Tuesday, December 2, 2014

Mainstream news needs to stop publicising crap like "bulletproof coffee"

Shoutouts to Mike Howard for
this more honest version of
the book cover.

And by "crap" what I mean is "blatant, pro-eating disorder scams based on nonsense".

So... yesterday one of the mainstream news websites posted an article on "bulletproof coffee", and in the ensuing facebook discussion I had a woman explain to me how she uses it as part of an "intermittent fasting" plan for weightloss, and it's great because it means she can last until 2pm without eating. Also it "keeps you in fat burning mode while you are fasting".

No.

There are so many problems with this.

#1 is the idea she's picked up somewhere (and has decided to spread to others) that not eating until 2pm is an in some way admirable or beneficial habit to develop. It isn't. You've got shit to do and your body requires fuel to do it with.

#2 since you're actually getting approx 400 - 600 calories out of that ridiculous butter & mct oil infused concoction you've been duped into believing is good for you... you're not actually fasting anyway. You're getting a similar amount of total energy. You're just not getting from a "meal" in the conventional sense.

#3 intermittent fasting has been shown to not be inherently beneficial anyway, other than that it may offer some individuals a strategic advantage in setting a schedule that allows them to meet but not exceed their energy requirements.
As we discussed in a post last week, what is strategically advantageous for one person might not be so convenient for another.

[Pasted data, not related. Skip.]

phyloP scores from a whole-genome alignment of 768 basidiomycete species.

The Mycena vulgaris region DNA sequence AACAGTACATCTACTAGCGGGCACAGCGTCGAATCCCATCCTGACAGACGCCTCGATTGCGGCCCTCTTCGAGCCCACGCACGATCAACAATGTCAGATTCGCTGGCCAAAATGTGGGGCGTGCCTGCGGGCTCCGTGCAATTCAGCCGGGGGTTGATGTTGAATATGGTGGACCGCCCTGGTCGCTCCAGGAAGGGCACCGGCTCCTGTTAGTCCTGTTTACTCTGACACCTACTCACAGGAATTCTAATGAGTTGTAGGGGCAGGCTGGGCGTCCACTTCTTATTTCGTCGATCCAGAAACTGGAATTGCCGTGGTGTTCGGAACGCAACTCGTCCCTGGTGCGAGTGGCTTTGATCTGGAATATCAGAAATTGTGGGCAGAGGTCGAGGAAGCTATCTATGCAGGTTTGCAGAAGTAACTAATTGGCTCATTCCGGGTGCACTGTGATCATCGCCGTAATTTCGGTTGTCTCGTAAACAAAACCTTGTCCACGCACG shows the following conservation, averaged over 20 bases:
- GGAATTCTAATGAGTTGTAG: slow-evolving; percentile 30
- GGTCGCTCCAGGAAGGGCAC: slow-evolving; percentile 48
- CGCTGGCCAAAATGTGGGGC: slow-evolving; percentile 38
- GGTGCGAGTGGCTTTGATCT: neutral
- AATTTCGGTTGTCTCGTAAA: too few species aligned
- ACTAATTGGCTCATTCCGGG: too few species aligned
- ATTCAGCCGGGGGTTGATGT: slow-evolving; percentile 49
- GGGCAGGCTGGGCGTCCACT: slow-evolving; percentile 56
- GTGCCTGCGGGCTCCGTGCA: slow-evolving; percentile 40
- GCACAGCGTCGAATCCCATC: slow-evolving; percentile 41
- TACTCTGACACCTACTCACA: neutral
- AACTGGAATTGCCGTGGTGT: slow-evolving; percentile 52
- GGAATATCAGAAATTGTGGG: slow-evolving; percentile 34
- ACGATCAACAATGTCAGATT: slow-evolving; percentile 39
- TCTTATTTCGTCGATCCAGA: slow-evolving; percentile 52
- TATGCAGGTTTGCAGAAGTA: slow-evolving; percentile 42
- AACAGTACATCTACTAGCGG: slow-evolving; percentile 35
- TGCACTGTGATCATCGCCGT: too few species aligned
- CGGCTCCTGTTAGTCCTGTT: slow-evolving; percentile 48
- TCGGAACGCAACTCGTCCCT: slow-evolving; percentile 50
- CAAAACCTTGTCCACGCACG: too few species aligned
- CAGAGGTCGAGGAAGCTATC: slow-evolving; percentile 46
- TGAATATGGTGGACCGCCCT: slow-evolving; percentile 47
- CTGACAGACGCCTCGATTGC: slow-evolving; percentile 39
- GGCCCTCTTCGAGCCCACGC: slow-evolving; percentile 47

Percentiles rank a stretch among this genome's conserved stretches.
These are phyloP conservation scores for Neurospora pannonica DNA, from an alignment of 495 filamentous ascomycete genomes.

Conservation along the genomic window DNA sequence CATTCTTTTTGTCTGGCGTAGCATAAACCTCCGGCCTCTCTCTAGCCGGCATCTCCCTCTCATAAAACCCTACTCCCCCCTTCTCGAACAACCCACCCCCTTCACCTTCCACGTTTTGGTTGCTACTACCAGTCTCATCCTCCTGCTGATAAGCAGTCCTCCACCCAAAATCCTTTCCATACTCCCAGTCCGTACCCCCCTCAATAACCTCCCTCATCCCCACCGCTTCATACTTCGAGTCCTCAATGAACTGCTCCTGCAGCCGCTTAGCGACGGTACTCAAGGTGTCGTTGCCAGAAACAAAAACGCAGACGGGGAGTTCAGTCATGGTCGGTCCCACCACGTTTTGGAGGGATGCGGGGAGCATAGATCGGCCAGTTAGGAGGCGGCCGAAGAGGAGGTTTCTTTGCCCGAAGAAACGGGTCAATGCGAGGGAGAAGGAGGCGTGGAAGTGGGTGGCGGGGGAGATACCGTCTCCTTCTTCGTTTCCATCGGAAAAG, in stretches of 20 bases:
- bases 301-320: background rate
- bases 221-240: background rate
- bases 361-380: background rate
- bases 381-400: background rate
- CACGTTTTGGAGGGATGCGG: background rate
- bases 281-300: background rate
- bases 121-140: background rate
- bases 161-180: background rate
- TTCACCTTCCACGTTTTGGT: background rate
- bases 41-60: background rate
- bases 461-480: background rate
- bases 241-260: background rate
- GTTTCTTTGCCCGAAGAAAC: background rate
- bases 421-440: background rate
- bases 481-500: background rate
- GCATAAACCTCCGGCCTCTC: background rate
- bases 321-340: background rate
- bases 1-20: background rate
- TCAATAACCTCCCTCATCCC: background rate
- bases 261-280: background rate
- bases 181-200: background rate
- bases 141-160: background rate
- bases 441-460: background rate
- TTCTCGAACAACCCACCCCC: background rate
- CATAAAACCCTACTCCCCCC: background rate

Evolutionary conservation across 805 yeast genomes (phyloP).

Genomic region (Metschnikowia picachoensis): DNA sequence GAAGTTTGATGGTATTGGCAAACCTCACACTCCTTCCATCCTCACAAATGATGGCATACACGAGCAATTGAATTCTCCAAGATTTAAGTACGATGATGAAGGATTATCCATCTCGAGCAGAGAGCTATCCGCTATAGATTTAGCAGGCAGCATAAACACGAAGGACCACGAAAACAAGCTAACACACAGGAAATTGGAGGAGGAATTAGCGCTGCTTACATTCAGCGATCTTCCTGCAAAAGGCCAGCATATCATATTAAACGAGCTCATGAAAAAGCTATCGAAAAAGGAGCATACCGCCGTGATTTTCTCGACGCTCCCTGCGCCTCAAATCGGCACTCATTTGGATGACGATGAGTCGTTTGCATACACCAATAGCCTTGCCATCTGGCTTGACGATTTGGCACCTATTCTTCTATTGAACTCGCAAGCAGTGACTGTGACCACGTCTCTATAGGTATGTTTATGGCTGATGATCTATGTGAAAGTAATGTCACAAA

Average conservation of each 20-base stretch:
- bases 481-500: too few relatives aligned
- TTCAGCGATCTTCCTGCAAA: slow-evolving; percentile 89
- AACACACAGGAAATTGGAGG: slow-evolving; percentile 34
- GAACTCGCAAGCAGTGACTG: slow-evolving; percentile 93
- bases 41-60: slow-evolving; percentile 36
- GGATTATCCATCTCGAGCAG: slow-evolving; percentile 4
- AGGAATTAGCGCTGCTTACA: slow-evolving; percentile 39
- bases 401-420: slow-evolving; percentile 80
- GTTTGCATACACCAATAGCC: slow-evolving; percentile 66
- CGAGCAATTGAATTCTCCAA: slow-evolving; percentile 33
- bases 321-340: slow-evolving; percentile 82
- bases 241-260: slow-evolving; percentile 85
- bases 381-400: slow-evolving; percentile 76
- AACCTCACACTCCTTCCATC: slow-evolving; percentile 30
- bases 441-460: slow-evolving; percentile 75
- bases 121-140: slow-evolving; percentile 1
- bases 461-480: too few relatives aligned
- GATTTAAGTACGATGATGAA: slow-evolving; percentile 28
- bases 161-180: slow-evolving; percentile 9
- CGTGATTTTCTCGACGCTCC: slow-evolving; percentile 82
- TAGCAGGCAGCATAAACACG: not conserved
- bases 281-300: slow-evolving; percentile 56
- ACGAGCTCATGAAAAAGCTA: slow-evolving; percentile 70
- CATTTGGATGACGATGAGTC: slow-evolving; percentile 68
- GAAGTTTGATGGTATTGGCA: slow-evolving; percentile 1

So... since the best case scenario for ANY diet or other "system" is that it works as a method to achieve suitable total intake without overeating... why wouldn't you just do that by scheduling regular meals and snacks of foods you enjoy, to an amount that meets but does not exceed your total energy requirements? What seems so outlandish and unlikely about that?

Whenever these sort of approaches are discussed, the common element in the conversation is the suggestion that it is a good way to manage avoiding a meal for a longer portion of the day. Or that it is a healthier option than conventional, officially recommended dietary habits involving... you know... actual meals of actual foods. This is very problematic.

We live in an information age, and the age of social media at that. Information that is actually correct, that has been scientifically tested and verified as correct to the best of our collective understanding, is often drowned out or lost in the mix of unqualified opinion, urban myth, or just blatant lies and misinformation. We unfortunately have not yet reached a stage where the public as a community recognise their responsibility to not further the spread of bad information that is not only scientifically false, but that may be to the detriment of anyone who acts upon it.

The sort of people I described above aren't to blame, even though they are spreading bad information to the effect of "to lose weight, avoid eating meals" which is highly problematic.  They aren't to blame, and if anything they are the victims. The blame lies primarily with the blatant scam artists like Dave Asprey and Vani Hari, and disingenuous charlatans like Pete Evans and Christine Cronau who make a living writing these books and going on speaking tours promoting a disordered view on food, health and nutrition through fear mongering, peer pressure and pseudo-science.

However just as bad are the mainstream news agencies; the TV, print and internet media who run stories on these frauds that actually loan them the appearance of credibility, rather than exposing them as the snake oil merchants that they are.